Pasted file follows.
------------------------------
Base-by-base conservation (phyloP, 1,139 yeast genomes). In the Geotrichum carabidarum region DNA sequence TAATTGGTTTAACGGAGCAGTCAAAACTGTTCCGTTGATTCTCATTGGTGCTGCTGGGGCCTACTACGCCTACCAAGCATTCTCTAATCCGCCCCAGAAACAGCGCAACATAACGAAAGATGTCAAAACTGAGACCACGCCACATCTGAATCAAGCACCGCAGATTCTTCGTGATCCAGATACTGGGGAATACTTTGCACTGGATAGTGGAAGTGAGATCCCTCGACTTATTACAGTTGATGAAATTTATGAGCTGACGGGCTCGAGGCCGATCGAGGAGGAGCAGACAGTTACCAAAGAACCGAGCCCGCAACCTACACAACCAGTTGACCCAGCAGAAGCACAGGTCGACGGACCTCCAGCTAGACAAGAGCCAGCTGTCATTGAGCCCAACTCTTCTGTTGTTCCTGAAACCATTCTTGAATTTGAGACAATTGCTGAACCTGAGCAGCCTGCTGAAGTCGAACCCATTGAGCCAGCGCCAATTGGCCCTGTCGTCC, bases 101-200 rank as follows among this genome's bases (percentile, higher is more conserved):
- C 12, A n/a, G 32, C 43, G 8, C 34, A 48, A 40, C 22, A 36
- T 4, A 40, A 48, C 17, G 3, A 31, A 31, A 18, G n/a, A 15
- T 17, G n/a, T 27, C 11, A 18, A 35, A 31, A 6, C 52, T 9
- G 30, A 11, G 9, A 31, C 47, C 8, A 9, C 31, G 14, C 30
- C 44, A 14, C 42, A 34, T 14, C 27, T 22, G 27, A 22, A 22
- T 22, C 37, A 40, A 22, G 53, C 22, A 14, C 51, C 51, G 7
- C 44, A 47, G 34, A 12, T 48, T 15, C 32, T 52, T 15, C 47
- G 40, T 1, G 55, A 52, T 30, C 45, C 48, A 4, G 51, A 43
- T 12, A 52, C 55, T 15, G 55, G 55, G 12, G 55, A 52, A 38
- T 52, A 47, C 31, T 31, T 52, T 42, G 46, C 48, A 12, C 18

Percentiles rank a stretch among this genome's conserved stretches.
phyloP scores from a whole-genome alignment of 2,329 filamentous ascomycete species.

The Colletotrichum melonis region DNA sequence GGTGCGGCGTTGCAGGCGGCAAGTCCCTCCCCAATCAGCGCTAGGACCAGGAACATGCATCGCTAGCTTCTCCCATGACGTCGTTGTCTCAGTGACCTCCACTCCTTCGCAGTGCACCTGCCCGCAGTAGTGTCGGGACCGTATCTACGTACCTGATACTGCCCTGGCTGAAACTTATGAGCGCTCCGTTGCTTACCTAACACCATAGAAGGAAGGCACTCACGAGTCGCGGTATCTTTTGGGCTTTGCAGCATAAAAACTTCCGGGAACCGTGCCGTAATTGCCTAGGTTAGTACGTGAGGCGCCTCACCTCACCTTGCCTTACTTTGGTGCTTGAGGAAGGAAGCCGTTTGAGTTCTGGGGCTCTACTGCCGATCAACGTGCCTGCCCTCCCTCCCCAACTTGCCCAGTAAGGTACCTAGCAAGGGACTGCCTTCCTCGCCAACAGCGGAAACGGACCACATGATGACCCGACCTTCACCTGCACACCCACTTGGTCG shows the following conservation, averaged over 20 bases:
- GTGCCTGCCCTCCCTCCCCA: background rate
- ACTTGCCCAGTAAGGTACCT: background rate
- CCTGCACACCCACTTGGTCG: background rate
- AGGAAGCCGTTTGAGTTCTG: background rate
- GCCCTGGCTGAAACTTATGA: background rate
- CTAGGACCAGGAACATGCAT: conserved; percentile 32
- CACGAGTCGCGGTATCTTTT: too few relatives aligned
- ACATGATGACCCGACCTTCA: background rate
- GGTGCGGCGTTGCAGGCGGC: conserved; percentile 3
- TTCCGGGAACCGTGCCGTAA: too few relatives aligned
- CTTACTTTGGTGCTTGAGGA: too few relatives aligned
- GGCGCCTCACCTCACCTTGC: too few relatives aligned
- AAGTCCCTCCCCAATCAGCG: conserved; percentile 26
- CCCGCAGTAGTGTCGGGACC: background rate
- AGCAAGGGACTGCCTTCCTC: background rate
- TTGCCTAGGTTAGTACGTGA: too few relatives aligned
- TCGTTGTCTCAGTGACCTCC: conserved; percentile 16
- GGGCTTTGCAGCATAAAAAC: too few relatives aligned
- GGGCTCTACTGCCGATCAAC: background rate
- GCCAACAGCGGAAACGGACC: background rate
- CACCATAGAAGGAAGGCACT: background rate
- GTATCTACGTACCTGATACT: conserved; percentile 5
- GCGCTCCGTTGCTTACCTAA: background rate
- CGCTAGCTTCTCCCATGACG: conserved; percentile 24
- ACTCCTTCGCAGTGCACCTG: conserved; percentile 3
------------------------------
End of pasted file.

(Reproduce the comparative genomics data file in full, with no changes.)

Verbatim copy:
Base-by-base conservation (phyloP, 1,139 yeast genomes). In the Geotrichum carabidarum region DNA sequence TAATTGGTTTAACGGAGCAGTCAAAACTGTTCCGTTGATTCTCATTGGTGCTGCTGGGGCCTACTACGCCTACCAAGCATTCTCTAATCCGCCCCAGAAACAGCGCAACATAACGAAAGATGTCAAAACTGAGACCACGCCACATCTGAATCAAGCACCGCAGATTCTTCGTGATCCAGATACTGGGGAATACTTTGCACTGGATAGTGGAAGTGAGATCCCTCGACTTATTACAGTTGATGAAATTTATGAGCTGACGGGCTCGAGGCCGATCGAGGAGGAGCAGACAGTTACCAAAGAACCGAGCCCGCAACCTACACAACCAGTTGACCCAGCAGAAGCACAGGTCGACGGACCTCCAGCTAGACAAGAGCCAGCTGTCATTGAGCCCAACTCTTCTGTTGTTCCTGAAACCATTCTTGAATTTGAGACAATTGCTGAACCTGAGCAGCCTGCTGAAGTCGAACCCATTGAGCCAGCGCCAATTGGCCCTGTCGTCC, bases 101-200 rank as follows among this genome's bases (percentile, higher is more conserved):
- C 12, A n/a, G 32, C 43, G 8, C 34, A 48, A 40, C 22, A 36
- T 4, A 40, A 48, C 17, G 3, A 31, A 31, A 18, G n/a, A 15
- T 17, G n/a, T 27, C 11, A 18, A 35, A 31, A 6, C 52, T 9
- G 30, A 11, G 9, A 31, C 47, C 8, A 9, C 31, G 14, C 30
- C 44, A 14, C 42, A 34, T 14, C 27, T 22, G 27, A 22, A 22
- T 22, C 37, A 40, A 22, G 53, C 22, A 14, C 51, C 51, G 7
- C 44, A 47, G 34, A 12, T 48, T 15, C 32, T 52, T 15, C 47
- G 40, T 1, G 55, A 52, T 30, C 45, C 48, A 4, G 51, A 43
- T 12, A 52, C 55, T 15, G 55, G 55, G 12, G 55, A 52, A 38
- T 52, A 47, C 31, T 31, T 52, T 42, G 46, C 48, A 12, C 18

Percentiles rank a stretch among this genome's conserved stretches.
phyloP scores from a whole-genome alignment of 2,329 filamentous ascomycete species.

The Colletotrichum melonis region DNA sequence GGTGCGGCGTTGCAGGCGGCAAGTCCCTCCCCAATCAGCGCTAGGACCAGGAACATGCATCGCTAGCTTCTCCCATGACGTCGTTGTCTCAGTGACCTCCACTCCTTCGCAGTGCACCTGCCCGCAGTAGTGTCGGGACCGTATCTACGTACCTGATACTGCCCTGGCTGAAACTTATGAGCGCTCCGTTGCTTACCTAACACCATAGAAGGAAGGCACTCACGAGTCGCGGTATCTTTTGGGCTTTGCAGCATAAAAACTTCCGGGAACCGTGCCGTAATTGCCTAGGTTAGTACGTGAGGCGCCTCACCTCACCTTGCCTTACTTTGGTGCTTGAGGAAGGAAGCCGTTTGAGTTCTGGGGCTCTACTGCCGATCAACGTGCCTGCCCTCCCTCCCCAACTTGCCCAGTAAGGTACCTAGCAAGGGACTGCCTTCCTCGCCAACAGCGGAAACGGACCACATGATGACCCGACCTTCACCTGCACACCCACTTGGTCG shows the following conservation, averaged over 20 bases:
- GTGCCTGCCCTCCCTCCCCA: background rate
- ACTTGCCCAGTAAGGTACCT: background rate
- CCTGCACACCCACTTGGTCG: background rate
- AGGAAGCCGTTTGAGTTCTG: background rate
- GCCCTGGCTGAAACTTATGA: background rate
- CTAGGACCAGGAACATGCAT: conserved; percentile 32
- CACGAGTCGCGGTATCTTTT: too few relatives aligned
- ACATGATGACCCGACCTTCA: background rate
- GGTGCGGCGTTGCAGGCGGC: conserved; percentile 3
- TTCCGGGAACCGTGCCGTAA: too few relatives aligned
- CTTACTTTGGTGCTTGAGGA: too few relatives aligned
- GGCGCCTCACCTCACCTTGC: too few relatives aligned
- AAGTCCCTCCCCAATCAGCG: conserved; percentile 26
- CCCGCAGTAGTGTCGGGACC: background rate
- AGCAAGGGACTGCCTTCCTC: background rate
- TTGCCTAGGTTAGTACGTGA: too few relatives aligned
- TCGTTGTCTCAGTGACCTCC: conserved; percentile 16
- GGGCTTTGCAGCATAAAAAC: too few relatives aligned
- GGGCTCTACTGCCGATCAAC: background rate
- GCCAACAGCGGAAACGGACC: background rate
- CACCATAGAAGGAAGGCACT: background rate
- GTATCTACGTACCTGATACT: conserved; percentile 5
- GCGCTCCGTTGCTTACCTAA: background rate
- CGCTAGCTTCTCCCATGACG: conserved; percentile 24
- ACTCCTTCGCAGTGCACCTG: conserved; percentile 3